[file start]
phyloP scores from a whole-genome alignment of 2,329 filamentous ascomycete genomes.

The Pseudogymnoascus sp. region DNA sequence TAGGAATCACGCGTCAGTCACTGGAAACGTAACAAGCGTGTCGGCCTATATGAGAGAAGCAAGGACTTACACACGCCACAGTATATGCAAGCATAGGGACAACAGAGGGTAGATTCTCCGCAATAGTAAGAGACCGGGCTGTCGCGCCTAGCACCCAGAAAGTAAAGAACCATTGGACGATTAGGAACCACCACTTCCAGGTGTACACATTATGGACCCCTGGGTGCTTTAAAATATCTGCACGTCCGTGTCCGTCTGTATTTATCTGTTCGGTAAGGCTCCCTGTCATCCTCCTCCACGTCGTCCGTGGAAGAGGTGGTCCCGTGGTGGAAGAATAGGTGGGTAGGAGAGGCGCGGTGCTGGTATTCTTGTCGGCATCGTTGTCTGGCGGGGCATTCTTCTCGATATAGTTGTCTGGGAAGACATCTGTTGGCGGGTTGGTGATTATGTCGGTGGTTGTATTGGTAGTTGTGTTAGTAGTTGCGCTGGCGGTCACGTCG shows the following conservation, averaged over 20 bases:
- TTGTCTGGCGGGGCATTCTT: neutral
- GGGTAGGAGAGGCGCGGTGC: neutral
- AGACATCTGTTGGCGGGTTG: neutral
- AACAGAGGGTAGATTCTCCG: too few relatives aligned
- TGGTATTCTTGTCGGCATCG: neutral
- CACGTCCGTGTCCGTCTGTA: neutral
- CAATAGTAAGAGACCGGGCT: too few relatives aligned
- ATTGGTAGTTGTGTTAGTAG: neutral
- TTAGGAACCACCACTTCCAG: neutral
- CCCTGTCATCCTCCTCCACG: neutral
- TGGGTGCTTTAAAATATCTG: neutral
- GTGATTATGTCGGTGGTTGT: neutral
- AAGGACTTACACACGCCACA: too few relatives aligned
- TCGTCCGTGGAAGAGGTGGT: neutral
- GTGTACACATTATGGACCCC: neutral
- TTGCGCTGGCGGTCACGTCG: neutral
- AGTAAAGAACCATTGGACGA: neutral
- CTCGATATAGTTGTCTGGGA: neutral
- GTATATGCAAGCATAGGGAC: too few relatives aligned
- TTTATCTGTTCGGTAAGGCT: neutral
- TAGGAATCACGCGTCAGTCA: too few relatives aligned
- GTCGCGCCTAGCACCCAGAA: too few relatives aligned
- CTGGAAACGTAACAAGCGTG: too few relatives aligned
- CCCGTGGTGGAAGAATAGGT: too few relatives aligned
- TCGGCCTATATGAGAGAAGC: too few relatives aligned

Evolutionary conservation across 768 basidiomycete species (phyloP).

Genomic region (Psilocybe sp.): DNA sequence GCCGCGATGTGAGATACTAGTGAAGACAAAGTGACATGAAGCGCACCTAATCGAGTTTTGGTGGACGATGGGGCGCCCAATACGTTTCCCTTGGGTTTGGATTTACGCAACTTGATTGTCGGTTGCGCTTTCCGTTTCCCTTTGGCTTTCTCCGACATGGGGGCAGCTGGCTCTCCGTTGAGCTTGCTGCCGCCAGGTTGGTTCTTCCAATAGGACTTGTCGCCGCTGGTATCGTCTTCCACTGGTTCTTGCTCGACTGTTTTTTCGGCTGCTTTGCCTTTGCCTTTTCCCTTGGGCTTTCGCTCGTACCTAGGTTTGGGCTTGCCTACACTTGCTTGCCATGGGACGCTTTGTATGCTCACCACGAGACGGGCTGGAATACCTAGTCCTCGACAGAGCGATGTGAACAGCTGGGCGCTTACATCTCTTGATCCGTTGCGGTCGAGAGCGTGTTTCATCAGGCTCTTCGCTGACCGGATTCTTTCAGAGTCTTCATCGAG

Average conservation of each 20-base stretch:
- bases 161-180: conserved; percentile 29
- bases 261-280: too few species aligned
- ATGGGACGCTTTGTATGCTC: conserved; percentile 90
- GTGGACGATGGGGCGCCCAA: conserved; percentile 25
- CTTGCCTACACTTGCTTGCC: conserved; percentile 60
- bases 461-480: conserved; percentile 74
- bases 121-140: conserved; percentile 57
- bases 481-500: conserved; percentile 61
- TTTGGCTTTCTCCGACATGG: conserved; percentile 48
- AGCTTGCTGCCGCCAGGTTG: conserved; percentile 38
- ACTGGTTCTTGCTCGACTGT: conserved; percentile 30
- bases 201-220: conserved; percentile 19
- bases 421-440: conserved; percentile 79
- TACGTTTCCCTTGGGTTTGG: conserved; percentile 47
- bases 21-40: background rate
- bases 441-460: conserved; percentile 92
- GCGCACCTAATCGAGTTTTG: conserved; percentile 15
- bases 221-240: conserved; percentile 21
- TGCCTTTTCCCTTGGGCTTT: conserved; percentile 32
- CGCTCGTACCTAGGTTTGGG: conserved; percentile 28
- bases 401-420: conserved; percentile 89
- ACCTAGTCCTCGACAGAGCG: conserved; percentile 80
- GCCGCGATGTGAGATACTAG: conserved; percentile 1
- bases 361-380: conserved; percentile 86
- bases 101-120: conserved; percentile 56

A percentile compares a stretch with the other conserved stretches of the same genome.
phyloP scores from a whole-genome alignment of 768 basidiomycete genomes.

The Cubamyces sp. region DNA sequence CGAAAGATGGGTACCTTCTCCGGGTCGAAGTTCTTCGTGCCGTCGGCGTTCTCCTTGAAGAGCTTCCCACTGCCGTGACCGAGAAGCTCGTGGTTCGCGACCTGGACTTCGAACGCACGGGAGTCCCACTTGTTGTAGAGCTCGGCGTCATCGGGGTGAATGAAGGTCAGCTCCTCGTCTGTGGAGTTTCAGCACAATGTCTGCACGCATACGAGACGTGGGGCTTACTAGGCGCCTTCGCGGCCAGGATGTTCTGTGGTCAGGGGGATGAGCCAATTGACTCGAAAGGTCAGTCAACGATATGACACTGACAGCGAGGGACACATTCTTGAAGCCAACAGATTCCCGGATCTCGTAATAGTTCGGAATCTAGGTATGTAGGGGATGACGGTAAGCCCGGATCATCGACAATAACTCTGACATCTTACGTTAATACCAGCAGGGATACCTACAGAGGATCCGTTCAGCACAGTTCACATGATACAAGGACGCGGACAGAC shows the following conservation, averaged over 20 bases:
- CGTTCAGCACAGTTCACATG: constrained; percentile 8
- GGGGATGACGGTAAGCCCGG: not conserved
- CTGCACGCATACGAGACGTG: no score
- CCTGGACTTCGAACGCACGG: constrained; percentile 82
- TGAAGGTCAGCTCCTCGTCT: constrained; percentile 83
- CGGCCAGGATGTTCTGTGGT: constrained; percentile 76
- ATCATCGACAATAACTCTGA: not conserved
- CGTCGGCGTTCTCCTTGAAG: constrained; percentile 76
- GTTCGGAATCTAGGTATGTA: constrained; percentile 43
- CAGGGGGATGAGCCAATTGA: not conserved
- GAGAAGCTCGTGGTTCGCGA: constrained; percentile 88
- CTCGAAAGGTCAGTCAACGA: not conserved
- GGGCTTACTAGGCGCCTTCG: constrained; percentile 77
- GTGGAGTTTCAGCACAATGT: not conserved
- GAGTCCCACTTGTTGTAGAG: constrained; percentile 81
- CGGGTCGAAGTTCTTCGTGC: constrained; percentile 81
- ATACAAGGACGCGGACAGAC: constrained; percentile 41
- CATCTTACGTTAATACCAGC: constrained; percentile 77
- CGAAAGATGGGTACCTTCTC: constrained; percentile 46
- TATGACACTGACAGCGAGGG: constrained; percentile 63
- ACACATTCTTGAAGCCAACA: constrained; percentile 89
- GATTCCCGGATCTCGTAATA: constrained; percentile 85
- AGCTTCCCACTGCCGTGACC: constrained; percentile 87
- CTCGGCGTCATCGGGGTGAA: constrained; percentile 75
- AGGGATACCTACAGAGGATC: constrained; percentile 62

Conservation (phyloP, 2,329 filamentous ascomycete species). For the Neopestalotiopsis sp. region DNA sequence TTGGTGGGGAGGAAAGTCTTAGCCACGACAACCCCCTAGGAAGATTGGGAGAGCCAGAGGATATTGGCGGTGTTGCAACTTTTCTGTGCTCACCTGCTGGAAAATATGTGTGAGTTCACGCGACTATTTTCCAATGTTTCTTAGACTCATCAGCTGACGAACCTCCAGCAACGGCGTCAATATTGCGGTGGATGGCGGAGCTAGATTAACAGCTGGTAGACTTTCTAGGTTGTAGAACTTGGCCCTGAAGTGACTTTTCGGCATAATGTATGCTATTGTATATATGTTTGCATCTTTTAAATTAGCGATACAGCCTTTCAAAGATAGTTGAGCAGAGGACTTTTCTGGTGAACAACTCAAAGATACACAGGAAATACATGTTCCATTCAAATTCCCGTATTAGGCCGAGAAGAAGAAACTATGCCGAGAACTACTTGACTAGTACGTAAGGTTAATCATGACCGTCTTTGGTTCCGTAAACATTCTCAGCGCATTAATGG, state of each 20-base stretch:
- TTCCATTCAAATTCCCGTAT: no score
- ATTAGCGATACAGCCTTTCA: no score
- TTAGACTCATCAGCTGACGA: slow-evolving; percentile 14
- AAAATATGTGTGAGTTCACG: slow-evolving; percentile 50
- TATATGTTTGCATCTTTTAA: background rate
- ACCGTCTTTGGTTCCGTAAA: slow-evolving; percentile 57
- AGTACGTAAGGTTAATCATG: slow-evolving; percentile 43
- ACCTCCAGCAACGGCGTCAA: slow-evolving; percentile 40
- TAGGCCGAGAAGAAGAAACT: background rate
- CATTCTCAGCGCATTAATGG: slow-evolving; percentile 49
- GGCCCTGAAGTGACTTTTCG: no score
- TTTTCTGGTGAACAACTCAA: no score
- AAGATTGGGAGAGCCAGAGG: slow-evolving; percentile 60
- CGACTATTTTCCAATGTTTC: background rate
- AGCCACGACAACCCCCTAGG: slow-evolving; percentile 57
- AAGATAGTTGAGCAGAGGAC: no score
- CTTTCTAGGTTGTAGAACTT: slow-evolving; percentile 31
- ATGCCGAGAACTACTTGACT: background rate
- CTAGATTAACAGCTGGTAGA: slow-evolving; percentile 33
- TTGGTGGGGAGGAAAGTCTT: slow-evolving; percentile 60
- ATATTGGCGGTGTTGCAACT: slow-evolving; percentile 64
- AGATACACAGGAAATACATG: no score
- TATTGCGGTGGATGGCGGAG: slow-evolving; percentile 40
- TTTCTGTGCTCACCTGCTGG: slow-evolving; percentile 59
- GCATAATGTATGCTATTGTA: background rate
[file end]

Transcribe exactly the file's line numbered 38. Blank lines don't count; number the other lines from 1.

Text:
- bases 481-500: conserved; percentile 61